August 23, 2022 | Collection, Composting, Food Waste, Policies + Regulations

NYC (Re)Launches Curbside Food Scraps Collection

Top: Tdorante10, CC BY-SA 4.0, via Wikimedia Commons. Cropped by BioCycle

On August 8, New York City (NYC) Mayor Eric Adams and New York City Department of Sanitation (DSNY) Commissioner Jessica Tisch announced the launch of “the nation’s largest curbside composting program” starting this fall, “as weekly collection of compostable materials becomes automatic and guaranteed for every single resident in the borough of Queens.” Beginning October 3, all residential buildings in Queens will automatically receive weekly collection of leaf and yard waste, food scraps, and food-soiled paper products such as napkins, paper towels, and unlined plates. “This is the first time that an entire borough will receive this service — coming to an area that produces significant amounts of leaf and yard waste in particular, as Queens is home to 41% of New York City’s street trees,” said Adams. “There’s no sign-up required, and all that Queens residents need to do is put out their waste in a separate bag or bin. This is how we ‘Get Stuff Done’ for our city.”

The previous residential curbside collection program for yard trimmings and food scraps was suspended in May 2020 due to the COVID-19 pandemic. Its expansion had been paused in 2018, after being rolled out to about 400,000 residential units. “This is the last [organics collection] program that DSNY will have to roll out,” said Tisch. “It is a new program that is the most efficient and easiest for New Yorkers to use. It is effective, affordable, and equitable.” New “extreme routing efficiencies” have been developed for this program, allowing DSNY to service Queens — the geographically largest of the five boroughs — at the “lowest cost-per district of any curbside composting program to date,” according to DSNY. Queens was selected because of the diversity of neighborhoods and housing stock. Residents may use an old DSNY-issued brown bin or a lidded, labeled bin of their own. A new brown bin can be requested online until October 1. Queens residential addresses of 10 or more units will be receiving bins from DSNY over the coming weeks. Participation in the program is voluntary. The weekly service that begins October 3 will run through late December. After a three-month pause for winter — when there is little to no yard trimmings to be collected — service will resume in late March 2023. Collected organics will be composted or anaerobically digested at DSNY facilities in NYC.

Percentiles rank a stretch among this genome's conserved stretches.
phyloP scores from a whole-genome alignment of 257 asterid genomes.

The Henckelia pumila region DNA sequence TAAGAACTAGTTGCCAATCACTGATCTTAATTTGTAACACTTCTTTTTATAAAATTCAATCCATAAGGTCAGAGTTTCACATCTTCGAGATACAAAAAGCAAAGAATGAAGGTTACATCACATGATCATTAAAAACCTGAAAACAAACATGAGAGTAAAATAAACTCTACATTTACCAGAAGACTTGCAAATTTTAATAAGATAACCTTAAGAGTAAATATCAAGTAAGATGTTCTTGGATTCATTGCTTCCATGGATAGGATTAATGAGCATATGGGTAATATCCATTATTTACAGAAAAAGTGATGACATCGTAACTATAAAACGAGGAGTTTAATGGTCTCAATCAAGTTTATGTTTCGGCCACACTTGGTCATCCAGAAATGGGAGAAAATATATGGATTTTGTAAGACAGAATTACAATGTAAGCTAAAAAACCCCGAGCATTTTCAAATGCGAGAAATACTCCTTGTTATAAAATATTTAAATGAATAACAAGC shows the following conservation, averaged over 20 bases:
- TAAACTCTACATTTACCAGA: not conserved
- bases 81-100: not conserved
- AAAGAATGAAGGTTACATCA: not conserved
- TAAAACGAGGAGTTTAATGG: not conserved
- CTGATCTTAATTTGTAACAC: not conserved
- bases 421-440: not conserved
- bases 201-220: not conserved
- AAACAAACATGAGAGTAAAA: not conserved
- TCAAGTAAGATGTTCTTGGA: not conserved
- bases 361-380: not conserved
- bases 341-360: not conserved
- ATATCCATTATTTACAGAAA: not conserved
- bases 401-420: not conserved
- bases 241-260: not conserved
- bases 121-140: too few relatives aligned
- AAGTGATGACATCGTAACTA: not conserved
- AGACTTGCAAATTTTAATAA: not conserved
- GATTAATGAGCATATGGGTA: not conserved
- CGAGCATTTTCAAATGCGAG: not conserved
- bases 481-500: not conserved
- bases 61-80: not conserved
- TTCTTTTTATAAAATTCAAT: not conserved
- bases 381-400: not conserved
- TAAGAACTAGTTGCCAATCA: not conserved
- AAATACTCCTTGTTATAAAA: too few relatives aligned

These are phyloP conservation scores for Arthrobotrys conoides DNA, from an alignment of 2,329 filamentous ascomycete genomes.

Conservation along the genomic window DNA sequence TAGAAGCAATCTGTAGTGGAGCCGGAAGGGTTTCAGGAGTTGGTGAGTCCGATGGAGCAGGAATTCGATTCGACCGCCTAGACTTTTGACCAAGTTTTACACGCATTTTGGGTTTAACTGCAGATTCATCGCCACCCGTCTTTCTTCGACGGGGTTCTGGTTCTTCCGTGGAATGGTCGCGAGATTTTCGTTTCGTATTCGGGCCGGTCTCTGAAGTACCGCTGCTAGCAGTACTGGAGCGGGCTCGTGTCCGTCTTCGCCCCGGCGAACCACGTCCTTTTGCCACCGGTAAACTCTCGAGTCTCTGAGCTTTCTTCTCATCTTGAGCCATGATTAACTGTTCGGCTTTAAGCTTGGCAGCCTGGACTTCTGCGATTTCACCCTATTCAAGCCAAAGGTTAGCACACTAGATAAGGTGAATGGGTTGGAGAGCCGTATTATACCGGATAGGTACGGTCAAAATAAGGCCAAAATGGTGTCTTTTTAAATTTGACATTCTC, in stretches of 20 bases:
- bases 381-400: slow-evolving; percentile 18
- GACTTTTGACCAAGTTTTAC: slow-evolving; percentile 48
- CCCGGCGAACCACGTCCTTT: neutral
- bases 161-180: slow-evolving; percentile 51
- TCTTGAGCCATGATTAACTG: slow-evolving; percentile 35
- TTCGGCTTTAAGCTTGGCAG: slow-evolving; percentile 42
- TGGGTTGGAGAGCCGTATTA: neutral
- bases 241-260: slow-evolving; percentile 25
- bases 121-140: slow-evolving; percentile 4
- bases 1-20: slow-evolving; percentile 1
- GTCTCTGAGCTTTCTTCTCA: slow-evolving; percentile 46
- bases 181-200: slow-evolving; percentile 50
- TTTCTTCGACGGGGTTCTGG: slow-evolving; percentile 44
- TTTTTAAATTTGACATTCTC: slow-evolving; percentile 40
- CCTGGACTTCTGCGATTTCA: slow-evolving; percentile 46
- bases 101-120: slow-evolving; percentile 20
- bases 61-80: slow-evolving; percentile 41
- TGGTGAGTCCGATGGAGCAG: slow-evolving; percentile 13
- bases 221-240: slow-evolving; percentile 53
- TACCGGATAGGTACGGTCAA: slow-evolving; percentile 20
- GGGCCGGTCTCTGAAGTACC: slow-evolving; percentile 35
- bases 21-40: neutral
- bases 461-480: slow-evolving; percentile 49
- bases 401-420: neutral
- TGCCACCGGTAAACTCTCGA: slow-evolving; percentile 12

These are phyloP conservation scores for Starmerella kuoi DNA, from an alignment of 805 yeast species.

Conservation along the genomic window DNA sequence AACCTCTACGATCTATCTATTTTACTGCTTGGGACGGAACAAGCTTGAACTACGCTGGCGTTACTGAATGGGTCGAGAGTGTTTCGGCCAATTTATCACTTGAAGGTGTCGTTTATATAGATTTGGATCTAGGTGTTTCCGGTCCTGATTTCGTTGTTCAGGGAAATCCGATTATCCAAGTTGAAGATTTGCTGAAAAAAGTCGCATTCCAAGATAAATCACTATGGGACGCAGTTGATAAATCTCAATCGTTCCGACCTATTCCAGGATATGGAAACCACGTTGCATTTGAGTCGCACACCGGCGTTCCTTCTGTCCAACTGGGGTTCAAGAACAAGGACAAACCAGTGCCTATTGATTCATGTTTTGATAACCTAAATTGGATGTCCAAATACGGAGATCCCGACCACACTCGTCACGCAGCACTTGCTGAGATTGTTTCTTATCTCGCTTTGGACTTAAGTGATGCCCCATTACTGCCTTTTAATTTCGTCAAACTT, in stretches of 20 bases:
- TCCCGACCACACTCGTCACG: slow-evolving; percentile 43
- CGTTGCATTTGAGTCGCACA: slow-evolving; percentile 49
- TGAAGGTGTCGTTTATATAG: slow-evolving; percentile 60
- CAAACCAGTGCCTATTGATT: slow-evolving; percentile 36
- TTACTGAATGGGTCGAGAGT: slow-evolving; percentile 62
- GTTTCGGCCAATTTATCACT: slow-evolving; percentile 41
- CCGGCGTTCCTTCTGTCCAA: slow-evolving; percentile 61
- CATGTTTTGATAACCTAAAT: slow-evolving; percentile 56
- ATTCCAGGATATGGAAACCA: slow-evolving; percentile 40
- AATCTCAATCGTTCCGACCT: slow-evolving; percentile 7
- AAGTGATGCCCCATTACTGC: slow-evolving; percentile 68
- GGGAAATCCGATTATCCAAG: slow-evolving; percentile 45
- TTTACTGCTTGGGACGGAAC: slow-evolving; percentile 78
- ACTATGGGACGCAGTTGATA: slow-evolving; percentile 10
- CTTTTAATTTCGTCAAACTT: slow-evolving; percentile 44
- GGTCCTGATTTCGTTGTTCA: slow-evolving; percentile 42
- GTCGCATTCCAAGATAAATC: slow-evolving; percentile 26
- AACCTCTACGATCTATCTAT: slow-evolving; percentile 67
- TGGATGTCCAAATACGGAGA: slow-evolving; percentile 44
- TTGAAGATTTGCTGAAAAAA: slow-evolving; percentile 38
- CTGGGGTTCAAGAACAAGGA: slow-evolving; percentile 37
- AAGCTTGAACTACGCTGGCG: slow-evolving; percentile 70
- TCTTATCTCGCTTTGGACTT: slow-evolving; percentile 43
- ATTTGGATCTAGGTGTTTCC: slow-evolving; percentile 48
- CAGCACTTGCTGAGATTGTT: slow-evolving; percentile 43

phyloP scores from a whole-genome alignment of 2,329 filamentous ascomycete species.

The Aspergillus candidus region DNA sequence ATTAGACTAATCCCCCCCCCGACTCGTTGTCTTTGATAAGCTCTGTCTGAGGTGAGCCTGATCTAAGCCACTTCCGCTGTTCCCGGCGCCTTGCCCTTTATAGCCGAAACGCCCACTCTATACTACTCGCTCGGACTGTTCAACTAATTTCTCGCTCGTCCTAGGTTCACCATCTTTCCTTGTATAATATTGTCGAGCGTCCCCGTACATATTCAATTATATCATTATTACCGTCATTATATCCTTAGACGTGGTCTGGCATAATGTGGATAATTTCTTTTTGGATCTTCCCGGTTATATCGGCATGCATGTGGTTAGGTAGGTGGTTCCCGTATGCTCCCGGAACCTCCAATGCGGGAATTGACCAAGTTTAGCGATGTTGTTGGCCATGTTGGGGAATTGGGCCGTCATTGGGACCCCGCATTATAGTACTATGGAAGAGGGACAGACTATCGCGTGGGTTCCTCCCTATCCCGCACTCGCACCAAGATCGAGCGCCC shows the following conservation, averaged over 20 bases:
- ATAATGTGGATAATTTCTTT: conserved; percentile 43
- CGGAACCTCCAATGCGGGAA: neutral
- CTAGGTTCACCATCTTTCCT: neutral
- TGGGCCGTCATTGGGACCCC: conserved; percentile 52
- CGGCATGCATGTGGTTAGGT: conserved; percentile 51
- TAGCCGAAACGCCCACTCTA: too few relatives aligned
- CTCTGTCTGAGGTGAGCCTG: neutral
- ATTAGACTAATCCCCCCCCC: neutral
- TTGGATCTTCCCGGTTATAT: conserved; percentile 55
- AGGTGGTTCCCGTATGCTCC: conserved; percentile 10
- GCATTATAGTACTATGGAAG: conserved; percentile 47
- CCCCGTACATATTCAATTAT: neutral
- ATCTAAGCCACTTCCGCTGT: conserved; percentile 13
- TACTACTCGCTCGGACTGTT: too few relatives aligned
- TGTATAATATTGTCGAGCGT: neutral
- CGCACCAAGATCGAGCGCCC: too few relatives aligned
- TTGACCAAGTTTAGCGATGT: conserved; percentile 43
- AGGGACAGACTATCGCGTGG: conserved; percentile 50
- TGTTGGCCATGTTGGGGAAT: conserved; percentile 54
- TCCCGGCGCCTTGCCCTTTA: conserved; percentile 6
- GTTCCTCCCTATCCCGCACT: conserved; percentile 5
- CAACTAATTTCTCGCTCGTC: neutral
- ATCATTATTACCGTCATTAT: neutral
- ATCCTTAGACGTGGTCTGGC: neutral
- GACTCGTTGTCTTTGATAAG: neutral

Smart compost bin

DSNY also will be placing 250 new “smart” composting drop-off bins this fall in communities in all five boroughs, with a special emphasis on areas in Manhattan above 125th Street, the South Bronx, the North Shore of Staten Island, and Central Brooklyn. The sealed bins will be on publicly accessible streets and opened via a smartphone app or a key card. A small-scale pilot to test use of these bins in Astoria, Queens began in late 2021, proving them to be a popular and effective way to collect material, according to DSNY. All food items are accepted, as well as food-soiled paper, dead flowers and houseplants, and BPI-certified compostable bowls/utensils. Households can use a plastic, paper, or compostable bag. Food scraps are collected from the bins Monday through Saturday by DSNY.

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